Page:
3. Know Your Market

Antique Jewelry Market showing gold jewelries

One of the most difficult things about buying and selling anything these days is that many people have a broad idea of an item’s value before they walk through the door. As long as they know what grade of diamonds and other stones are present, then the internet will tell them a lot about its potential value. But they won’t know the current pricing trends, the market availability of similar items, or even the fact that provenance and grading certificates can affect the value up or down.

As long as you know how to use the knowledge you have about the current market, then the risks of you being caught out with depreciating prices on pieces you buy will be reduced. There’s no guarantee of anything in antique jewelry values, but the more experience you can acquire, the better your chances of making a living.

4. Check the Item’s Condition

Pliers and broken ring

You should also think about the pieces’ state before you sell them. Even if your beautiful brooch is right on trend, you might not be able to sell it if it’s in bad shape.

Scratching or chipping any piece of metal significantly decreases its value. Rust and rusting will also make it worth a lot less when you try to sell it. Also, you won’t be able to get a good price for it if the clasps don’t work or pieces are missing.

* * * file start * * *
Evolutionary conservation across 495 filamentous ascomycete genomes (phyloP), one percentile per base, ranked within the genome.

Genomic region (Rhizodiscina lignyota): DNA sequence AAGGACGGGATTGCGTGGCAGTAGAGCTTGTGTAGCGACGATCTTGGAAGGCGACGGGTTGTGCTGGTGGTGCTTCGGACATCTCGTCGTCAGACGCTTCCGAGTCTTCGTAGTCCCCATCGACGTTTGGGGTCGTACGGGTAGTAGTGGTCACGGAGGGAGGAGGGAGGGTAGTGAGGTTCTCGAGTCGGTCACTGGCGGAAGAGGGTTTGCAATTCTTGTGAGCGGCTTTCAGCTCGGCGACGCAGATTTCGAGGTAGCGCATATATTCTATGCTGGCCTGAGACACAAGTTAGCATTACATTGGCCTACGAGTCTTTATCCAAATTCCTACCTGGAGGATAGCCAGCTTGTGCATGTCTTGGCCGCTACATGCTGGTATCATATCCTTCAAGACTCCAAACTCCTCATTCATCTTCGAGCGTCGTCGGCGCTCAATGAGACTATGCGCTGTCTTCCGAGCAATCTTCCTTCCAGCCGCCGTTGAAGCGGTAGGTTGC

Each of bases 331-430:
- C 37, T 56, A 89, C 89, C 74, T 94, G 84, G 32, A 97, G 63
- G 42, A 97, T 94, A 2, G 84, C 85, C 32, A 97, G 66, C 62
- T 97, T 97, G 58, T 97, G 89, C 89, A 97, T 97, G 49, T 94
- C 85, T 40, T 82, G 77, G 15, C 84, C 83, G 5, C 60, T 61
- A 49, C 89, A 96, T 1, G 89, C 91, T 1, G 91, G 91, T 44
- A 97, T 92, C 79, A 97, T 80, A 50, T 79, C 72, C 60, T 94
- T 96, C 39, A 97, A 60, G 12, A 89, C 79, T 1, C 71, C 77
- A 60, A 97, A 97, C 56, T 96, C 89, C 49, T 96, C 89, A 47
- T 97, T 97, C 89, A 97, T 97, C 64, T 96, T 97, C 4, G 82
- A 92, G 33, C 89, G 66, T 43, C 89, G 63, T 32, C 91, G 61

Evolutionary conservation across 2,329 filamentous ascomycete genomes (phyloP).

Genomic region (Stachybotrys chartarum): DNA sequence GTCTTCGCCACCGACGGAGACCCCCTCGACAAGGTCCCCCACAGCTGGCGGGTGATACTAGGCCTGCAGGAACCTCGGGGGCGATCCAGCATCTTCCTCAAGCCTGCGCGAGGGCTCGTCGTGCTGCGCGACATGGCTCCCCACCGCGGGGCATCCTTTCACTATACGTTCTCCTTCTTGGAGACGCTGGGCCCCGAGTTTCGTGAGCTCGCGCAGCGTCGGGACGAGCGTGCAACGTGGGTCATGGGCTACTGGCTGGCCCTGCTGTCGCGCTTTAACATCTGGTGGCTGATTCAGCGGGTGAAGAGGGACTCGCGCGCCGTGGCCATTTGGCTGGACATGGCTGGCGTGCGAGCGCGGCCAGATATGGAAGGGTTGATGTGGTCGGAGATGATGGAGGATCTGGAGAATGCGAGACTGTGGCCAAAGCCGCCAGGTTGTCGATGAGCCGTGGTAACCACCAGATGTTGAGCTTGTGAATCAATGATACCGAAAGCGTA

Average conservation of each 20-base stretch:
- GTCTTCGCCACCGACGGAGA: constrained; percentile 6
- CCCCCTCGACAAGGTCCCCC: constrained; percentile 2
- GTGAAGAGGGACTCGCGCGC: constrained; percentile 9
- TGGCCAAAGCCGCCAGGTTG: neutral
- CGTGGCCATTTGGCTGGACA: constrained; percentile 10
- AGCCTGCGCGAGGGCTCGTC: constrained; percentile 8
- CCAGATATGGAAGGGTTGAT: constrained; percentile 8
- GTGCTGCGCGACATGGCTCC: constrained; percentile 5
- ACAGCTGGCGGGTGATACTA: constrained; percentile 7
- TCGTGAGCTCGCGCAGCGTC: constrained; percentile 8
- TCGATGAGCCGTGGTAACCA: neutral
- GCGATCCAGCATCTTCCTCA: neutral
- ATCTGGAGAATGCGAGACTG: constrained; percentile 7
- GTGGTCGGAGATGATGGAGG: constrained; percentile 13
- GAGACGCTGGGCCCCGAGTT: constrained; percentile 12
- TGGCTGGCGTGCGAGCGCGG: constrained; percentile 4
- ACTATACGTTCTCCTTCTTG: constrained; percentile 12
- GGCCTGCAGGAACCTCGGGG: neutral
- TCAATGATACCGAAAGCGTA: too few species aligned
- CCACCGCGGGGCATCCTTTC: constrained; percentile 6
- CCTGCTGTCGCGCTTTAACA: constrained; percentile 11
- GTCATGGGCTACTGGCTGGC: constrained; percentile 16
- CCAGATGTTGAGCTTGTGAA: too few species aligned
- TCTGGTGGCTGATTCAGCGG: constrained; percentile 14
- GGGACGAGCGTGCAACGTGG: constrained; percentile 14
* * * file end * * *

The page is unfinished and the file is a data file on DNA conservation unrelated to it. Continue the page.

5. Hold Your Nerve

Profit Graph With dollar

A small profit is better than no profit, so don’t overpay for any item just because you like it or the person selling it.

When starting out, you’ll likely bring some stock in from other dealers. This is where a good eye, knowing your subject, and being willing to negotiate will be crucial. Most dealers will realize that selling to another dealer isn’t like selling to the public, and will be willing to discount the price if necessary, especially if it’s on a piece that they’ve had in their catalog for a while.

Unsold pieces are, by definition, loss-makers, so stay focused, stay strong, and don’t be fooled into thinking someone is doing you a favor. You are the one doing a favor when you buy their stock, and it’s important for them to be aware of your knowledge about it.

6. Get rid of the Sentimental Value

Book with necklace pendant earring and band.

After putting together the pieces you want to sell, you should give them a fair evaluation. It should be fairly easy for you to remove any personal value left in the jewelry you want to sell since it won’t hold much importance to you. It will be easy for you to judge their objective worth after you do this.